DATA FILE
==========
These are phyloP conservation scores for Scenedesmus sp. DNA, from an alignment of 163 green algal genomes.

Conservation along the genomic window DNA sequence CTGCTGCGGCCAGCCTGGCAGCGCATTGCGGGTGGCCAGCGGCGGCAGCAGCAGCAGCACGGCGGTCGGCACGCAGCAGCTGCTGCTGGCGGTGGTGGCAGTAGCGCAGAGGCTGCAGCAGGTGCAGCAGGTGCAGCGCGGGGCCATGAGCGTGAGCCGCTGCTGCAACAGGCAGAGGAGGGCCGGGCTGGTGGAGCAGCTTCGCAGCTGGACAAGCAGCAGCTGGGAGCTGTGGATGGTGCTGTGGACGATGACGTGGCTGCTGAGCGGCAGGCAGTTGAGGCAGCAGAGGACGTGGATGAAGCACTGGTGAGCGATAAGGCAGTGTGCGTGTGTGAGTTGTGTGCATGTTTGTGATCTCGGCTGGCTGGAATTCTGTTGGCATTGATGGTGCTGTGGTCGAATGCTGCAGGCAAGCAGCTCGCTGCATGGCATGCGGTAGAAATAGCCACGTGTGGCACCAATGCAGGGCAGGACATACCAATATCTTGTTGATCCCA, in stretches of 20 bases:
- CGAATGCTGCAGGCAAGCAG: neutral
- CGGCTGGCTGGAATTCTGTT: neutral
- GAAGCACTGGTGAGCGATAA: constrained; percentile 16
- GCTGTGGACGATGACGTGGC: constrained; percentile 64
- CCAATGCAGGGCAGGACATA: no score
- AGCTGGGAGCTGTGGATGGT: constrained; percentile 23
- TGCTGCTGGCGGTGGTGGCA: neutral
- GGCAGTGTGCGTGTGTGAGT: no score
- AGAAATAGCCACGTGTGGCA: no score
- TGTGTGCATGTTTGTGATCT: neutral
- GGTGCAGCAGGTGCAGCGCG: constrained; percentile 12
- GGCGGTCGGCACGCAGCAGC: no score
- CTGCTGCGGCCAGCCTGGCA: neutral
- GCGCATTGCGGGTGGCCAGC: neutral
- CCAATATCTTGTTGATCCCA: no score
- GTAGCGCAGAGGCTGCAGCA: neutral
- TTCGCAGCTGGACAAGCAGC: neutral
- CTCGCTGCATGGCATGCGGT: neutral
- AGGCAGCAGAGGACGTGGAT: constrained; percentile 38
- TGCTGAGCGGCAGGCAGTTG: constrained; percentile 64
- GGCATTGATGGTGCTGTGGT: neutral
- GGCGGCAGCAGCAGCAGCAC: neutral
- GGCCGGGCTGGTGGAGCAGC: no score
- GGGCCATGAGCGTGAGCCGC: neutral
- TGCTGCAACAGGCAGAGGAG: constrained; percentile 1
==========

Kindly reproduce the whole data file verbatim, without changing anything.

These are phyloP conservation scores for Scenedesmus sp. DNA, from an alignment of 163 green algal genomes.

Conservation along the genomic window DNA sequence CTGCTGCGGCCAGCCTGGCAGCGCATTGCGGGTGGCCAGCGGCGGCAGCAGCAGCAGCACGGCGGTCGGCACGCAGCAGCTGCTGCTGGCGGTGGTGGCAGTAGCGCAGAGGCTGCAGCAGGTGCAGCAGGTGCAGCGCGGGGCCATGAGCGTGAGCCGCTGCTGCAACAGGCAGAGGAGGGCCGGGCTGGTGGAGCAGCTTCGCAGCTGGACAAGCAGCAGCTGGGAGCTGTGGATGGTGCTGTGGACGATGACGTGGCTGCTGAGCGGCAGGCAGTTGAGGCAGCAGAGGACGTGGATGAAGCACTGGTGAGCGATAAGGCAGTGTGCGTGTGTGAGTTGTGTGCATGTTTGTGATCTCGGCTGGCTGGAATTCTGTTGGCATTGATGGTGCTGTGGTCGAATGCTGCAGGCAAGCAGCTCGCTGCATGGCATGCGGTAGAAATAGCCACGTGTGGCACCAATGCAGGGCAGGACATACCAATATCTTGTTGATCCCA, in stretches of 20 bases:
- CGAATGCTGCAGGCAAGCAG: neutral
- CGGCTGGCTGGAATTCTGTT: neutral
- GAAGCACTGGTGAGCGATAA: constrained; percentile 16
- GCTGTGGACGATGACGTGGC: constrained; percentile 64
- CCAATGCAGGGCAGGACATA: no score
- AGCTGGGAGCTGTGGATGGT: constrained; percentile 23
- TGCTGCTGGCGGTGGTGGCA: neutral
- GGCAGTGTGCGTGTGTGAGT: no score
- AGAAATAGCCACGTGTGGCA: no score
- TGTGTGCATGTTTGTGATCT: neutral
- GGTGCAGCAGGTGCAGCGCG: constrained; percentile 12
- GGCGGTCGGCACGCAGCAGC: no score
- CTGCTGCGGCCAGCCTGGCA: neutral
- GCGCATTGCGGGTGGCCAGC: neutral
- CCAATATCTTGTTGATCCCA: no score
- GTAGCGCAGAGGCTGCAGCA: neutral
- TTCGCAGCTGGACAAGCAGC: neutral
- CTCGCTGCATGGCATGCGGT: neutral
- AGGCAGCAGAGGACGTGGAT: constrained; percentile 38
- TGCTGAGCGGCAGGCAGTTG: constrained; percentile 64
- GGCATTGATGGTGCTGTGGT: neutral
- GGCGGCAGCAGCAGCAGCAC: neutral
- GGCCGGGCTGGTGGAGCAGC: no score
- GGGCCATGAGCGTGAGCCGC: neutral
- TGCTGCAACAGGCAGAGGAG: constrained; percentile 1